Rereading the original entry, I connected my above comment with Ken pointing out the plan to kill the Night King is too convenient. It could be a case of resolving a difficult plot conundrum, as Ken suggested. Or that could be where our heroes are misguided. I’m wondering how the dragons play into all of this too. They are such an overwhelming force, you’d think they’d be decisive unless they are taken out of the equation.

    Wednesday, April 24, 2019 at 2:52 pm | Permalink
  6. Ken Ilgunas wrote:

    I’m in agreement with all of the above. Indeed, it’s way too early for a definitive, successful victory. We could lose three to five full-fledged characters in Episode Three. More than anything, I want to hear the Night King speak and explain a bit more about what he’s doing and who he is. I will be disappointed if the show only uses him as nothing more than a force of nature.

    Wednesday, April 24, 2019 at 4:07 pm | Permalink
  7. Josh wrote:

    Generally, I strongly agree that having some background on villians make them much stronger and is better for the story. GoT has been full of villainous characters who you can empathize with. And a couple who are more superficial. I’m not feeling the same urge for the Night King though – who I’ve just generally seen as a symbol of death more than a character.

    Wednesday, April 24, 2019 at 7:05 pm | Permalink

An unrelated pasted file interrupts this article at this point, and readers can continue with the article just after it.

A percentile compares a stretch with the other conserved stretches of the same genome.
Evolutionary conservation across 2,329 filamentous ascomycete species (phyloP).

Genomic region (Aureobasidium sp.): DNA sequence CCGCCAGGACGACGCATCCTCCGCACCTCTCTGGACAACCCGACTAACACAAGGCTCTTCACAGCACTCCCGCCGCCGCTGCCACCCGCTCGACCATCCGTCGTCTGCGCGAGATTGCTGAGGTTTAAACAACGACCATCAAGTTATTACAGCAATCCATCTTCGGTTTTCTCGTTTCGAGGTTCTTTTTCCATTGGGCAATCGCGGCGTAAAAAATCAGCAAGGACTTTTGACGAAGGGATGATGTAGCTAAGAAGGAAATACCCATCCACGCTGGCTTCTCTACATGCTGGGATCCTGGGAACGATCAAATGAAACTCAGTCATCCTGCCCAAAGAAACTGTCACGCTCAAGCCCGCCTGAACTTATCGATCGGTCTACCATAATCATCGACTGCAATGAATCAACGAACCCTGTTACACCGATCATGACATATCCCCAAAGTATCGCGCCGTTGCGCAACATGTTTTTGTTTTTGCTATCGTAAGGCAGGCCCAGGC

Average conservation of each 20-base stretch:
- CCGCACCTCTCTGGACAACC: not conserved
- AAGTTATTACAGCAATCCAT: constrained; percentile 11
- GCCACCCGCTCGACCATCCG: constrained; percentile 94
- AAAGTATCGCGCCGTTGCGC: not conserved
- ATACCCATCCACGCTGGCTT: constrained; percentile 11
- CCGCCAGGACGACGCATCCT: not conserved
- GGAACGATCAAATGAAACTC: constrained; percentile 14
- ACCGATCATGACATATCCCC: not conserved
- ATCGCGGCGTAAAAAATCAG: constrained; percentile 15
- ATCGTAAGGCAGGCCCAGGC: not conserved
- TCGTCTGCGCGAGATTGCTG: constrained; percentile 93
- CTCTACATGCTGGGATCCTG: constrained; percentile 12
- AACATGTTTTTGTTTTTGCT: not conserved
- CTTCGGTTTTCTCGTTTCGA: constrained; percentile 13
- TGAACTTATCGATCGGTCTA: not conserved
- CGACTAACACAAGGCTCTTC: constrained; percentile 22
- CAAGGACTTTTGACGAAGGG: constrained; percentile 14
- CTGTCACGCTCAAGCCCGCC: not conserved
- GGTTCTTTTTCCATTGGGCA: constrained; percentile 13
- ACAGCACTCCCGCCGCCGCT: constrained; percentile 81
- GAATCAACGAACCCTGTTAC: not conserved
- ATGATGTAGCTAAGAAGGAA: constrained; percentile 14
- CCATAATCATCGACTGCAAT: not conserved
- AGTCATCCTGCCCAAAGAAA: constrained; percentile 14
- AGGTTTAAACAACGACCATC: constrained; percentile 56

8. daltoni wrote:

    Josh: You make a good point. With the Night King, there has been no hint or foreshadowing of complex motives or his history that I have detected. He has behaved as though he is interested only in destruction, as Bran said. Still, I agree with Ken that it would be a heck of a scene if he were, say, captured, and interrogated in the Great Room of Winterfell. And because Game of Thrones is attentive to history, surely there must be some history of the Night King that we have not been told. The maesters of the Citadel, if anyone, should have recorded that history. But if any of it has been cited, I’ve missed it.

    Wednesday, April 24, 2019 at 7:12 pm | Permalink
  9. JDC wrote:

    I read an interesting note that the Night King wasn’t shown arriving to the battle with the other White Walker bosses. Probably because he’s riding the ice dragon…but perhaps he’s riding that dragon down to King’s Landing?

    Thursday, April 25, 2019 at 10:42 am | Permalink
  10. daltoni wrote:

    JDC: Wouldn’t that teach Cersei a lesson! 🙂

    Thursday, April 25, 2019 at 11:23 am | Permalink
  11. Josh wrote:

    The Night King riding to King’s Landing would certainly fit as the unexpected wrinkle. It also reminds me of Dany’s vision in the House of the Undead when the Red Keep was destroyed and it was snowing.

    Thursday, April 25, 2019 at 3:26 pm | Permalink